Set up for changing oil in 2009 Sienna


#1

Though by now per the NAFTA treaty, all older cars were allegedly allowed for importation into Mexico, actual Mexican regulations did not allow me to import my 2002 Sienna, so it is sitting in McAllen for a while until I decide they aren’t going to allow it.

So, I got a 2009 Sienna here in Mexico. Oil changing was easy on the 2002. I could change the filter while standing up by the car, and the draining I could lay on the ground and reach under,

The 2009 is such that I couldn’t even see the cartridge cap until I drove the car on a diagonal sidewalk by the house. So, I drove into the second biggest city in my state.

For around $95 USD, I got two Rhino Ramps, made in Emporia, Kansas, and two 3 ton jack stands, made in China and shipped via the USA. I paid a few dollars more for ramps rated for vehicles with GVW 16,000 pounds. Obviously, I don’t need that for a Sienna, but in the past I have regretted buying the minimum I thought I needed. An example is the OBD scanner. The first one read codes and reset them. Second one had freeze frame and live data. My next one will have sensor graphing.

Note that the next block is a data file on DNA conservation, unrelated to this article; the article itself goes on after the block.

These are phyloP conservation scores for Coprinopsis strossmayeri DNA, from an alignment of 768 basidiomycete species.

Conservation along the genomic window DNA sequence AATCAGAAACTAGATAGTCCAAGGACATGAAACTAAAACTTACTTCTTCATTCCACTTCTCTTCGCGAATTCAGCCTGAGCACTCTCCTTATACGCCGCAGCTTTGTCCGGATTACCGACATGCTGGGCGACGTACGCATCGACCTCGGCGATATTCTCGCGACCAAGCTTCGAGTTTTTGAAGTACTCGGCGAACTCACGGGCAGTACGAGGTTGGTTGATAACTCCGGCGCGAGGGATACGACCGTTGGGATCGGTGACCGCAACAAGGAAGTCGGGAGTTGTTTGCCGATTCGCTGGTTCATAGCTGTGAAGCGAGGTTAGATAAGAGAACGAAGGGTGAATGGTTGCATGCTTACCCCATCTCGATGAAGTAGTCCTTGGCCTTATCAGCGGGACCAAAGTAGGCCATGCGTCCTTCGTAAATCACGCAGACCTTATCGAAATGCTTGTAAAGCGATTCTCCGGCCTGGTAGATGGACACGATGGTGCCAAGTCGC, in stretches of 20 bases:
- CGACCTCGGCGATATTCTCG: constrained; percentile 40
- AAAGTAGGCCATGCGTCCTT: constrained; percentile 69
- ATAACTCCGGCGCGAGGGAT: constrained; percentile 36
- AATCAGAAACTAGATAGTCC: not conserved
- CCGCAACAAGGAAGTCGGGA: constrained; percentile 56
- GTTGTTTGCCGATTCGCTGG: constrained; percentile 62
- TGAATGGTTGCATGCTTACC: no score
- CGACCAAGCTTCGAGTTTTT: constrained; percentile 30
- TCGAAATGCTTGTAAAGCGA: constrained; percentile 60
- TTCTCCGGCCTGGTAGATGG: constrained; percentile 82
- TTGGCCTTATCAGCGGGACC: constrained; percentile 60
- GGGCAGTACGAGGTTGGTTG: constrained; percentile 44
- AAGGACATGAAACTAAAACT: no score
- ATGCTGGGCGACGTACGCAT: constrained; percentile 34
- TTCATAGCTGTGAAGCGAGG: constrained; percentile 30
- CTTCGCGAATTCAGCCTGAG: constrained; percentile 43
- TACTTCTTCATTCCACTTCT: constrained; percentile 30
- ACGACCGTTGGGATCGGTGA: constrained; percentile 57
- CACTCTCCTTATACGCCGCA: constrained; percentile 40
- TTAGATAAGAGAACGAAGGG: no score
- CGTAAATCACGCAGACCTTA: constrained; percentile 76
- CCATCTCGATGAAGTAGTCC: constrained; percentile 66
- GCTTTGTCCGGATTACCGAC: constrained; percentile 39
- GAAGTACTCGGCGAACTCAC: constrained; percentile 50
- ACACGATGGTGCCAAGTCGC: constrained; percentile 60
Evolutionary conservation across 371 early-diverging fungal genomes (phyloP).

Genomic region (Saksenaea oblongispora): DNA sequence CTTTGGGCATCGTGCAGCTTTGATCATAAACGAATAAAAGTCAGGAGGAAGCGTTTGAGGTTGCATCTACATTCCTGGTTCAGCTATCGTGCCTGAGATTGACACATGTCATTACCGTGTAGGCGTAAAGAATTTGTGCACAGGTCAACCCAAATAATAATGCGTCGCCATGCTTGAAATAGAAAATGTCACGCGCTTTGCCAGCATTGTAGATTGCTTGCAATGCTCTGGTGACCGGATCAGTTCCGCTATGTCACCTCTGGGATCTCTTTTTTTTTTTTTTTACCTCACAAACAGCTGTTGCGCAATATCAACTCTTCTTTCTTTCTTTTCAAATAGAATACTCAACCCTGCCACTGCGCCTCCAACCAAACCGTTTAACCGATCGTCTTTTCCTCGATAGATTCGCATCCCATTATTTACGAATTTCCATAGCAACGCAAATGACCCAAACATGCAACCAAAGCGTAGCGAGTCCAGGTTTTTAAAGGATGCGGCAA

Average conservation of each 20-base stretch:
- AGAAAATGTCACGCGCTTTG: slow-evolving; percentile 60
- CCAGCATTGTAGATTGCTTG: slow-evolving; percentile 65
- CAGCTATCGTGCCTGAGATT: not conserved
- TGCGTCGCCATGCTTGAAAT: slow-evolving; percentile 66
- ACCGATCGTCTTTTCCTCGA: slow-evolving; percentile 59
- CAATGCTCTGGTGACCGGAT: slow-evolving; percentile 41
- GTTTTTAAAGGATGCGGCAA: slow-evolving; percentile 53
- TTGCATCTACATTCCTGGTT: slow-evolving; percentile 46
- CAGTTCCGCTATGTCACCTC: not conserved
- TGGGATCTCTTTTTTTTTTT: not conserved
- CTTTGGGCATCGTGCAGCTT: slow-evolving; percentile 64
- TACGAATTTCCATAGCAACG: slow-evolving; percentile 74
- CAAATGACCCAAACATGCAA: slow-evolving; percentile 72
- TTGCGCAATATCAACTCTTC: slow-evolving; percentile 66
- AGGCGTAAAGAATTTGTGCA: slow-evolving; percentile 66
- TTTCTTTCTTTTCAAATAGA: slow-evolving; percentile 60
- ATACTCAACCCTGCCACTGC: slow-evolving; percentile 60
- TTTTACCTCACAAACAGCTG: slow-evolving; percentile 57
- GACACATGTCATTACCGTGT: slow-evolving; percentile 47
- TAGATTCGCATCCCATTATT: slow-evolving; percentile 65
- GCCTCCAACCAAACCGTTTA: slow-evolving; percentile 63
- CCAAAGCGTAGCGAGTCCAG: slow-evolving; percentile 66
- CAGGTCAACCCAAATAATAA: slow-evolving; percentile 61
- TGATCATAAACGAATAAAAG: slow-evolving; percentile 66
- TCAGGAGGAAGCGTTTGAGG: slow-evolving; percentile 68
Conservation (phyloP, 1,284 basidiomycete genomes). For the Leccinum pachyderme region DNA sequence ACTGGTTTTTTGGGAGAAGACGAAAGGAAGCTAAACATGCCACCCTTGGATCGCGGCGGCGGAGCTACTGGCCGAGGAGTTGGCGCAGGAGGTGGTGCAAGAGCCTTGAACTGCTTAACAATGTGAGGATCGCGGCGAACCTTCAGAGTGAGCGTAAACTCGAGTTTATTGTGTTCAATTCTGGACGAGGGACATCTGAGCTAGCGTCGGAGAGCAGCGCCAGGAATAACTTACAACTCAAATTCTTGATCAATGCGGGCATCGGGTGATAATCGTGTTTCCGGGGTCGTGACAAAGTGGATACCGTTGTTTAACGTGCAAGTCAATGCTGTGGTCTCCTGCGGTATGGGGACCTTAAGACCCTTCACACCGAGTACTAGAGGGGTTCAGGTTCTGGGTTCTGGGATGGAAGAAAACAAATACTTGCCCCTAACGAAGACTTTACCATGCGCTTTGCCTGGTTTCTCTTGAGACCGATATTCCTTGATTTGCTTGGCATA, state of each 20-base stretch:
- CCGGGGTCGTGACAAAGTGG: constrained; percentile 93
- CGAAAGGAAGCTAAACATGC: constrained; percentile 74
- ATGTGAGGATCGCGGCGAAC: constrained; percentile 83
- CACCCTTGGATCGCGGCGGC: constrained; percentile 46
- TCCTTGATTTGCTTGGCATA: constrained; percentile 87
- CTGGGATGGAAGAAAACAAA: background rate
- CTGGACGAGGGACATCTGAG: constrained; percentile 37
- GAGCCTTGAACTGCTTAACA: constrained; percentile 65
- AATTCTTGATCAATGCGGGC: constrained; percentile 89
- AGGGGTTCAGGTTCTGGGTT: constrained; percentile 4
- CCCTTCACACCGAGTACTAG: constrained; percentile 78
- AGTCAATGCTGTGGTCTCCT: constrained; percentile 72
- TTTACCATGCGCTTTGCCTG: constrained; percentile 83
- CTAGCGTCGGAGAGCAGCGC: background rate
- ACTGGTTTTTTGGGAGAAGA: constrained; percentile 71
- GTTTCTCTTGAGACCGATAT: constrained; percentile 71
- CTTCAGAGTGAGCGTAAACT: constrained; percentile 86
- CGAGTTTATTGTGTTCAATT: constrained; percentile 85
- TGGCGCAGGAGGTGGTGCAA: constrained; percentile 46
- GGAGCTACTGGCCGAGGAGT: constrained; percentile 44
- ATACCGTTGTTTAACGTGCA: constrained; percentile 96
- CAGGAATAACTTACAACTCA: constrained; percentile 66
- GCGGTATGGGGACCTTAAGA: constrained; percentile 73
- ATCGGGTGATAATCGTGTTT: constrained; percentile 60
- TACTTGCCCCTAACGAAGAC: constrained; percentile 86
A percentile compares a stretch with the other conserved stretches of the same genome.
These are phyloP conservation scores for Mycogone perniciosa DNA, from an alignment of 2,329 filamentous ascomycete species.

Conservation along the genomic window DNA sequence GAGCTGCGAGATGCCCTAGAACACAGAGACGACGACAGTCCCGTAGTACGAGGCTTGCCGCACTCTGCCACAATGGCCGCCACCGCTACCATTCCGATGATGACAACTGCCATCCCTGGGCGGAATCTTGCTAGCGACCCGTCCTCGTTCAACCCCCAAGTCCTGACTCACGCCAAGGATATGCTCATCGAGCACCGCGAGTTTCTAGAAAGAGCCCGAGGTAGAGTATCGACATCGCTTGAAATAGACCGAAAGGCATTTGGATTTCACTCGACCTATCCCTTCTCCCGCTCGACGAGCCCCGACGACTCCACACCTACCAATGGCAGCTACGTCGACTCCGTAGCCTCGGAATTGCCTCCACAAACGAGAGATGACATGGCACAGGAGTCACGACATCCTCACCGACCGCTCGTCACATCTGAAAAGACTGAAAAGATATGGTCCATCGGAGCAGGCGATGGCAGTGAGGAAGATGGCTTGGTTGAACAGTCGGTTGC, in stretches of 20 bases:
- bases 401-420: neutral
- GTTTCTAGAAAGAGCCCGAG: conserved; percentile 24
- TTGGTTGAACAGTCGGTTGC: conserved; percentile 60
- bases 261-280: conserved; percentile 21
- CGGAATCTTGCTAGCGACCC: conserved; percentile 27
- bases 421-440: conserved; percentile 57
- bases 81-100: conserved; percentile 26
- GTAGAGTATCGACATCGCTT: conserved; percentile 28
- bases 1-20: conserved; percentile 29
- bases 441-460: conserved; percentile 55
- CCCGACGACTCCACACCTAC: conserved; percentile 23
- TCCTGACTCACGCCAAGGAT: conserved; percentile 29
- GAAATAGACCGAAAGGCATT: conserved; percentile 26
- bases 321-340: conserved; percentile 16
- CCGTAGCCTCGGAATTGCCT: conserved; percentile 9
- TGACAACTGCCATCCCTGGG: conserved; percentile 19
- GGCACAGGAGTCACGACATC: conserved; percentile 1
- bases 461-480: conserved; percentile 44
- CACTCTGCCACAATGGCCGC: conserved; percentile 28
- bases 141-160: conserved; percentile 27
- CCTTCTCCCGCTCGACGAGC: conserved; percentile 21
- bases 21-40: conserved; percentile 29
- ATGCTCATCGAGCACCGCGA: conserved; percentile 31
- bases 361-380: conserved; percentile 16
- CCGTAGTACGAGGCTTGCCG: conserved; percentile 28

With these ramps, I can deal with a large pickup or small truck.

Yes, things imported from the US cost more. Traditionally around 30% more than in the US.

In my village there are few level spots for cars. My car port is one of the few, because I told my builder to make it level.

I ordered an aluminum cartridge cap wrench from Amazon, and asked my wife to put it in her suitcase when she comes back in a week or so. It is not big nor heavy.


#2

And your point is???


#3

Well, I guess you realize it is getting more of a pain to work on cars. On my 2005 Camry, the oil change and the ATF drain and refill is a breeze. The 2013 Sonata has access ports cut in the bottom of the engine cover for oil/filter change but you have to drop that cover for ATF drain and then there is not “dipstick”, so you have to fill it from above where there is a hole, then get the ATF to 140 degrees and check the level from a check port.
On a 2015and above Sonata, a regular oil change would require the bottom pan to be removed, around 12 screws and nuts I guess.
Toyota’s are still more DIY friendly, but not by much.


#4

Just the opposite for me. On our Acura TL, I’d have to raise the front 6 inches or so in order to crawl under it to get to the drain plug and filter. On the Acura RDX, it’s a little higher so I don’t need anything. I can’t imagine bothering with ramps and jack stands every time I’d change oil. I still have to raise the Pontiac a little but both the drain and filter on both cars are reasonably accessible.


#5

Do I need a point? I was only reporting what I had to do to be able to change my oil here in the mountains. This is General Discussion of automotive topics.


#6

Part of the problem here is the terrain, I think.

I think with a different car, I need to run Mobil-1 EP for a year as I did on the 2002 and then do a test as I did on the other car to see how this one uses oil additives. Using jack stands and ramp once a year will not be a major hardship.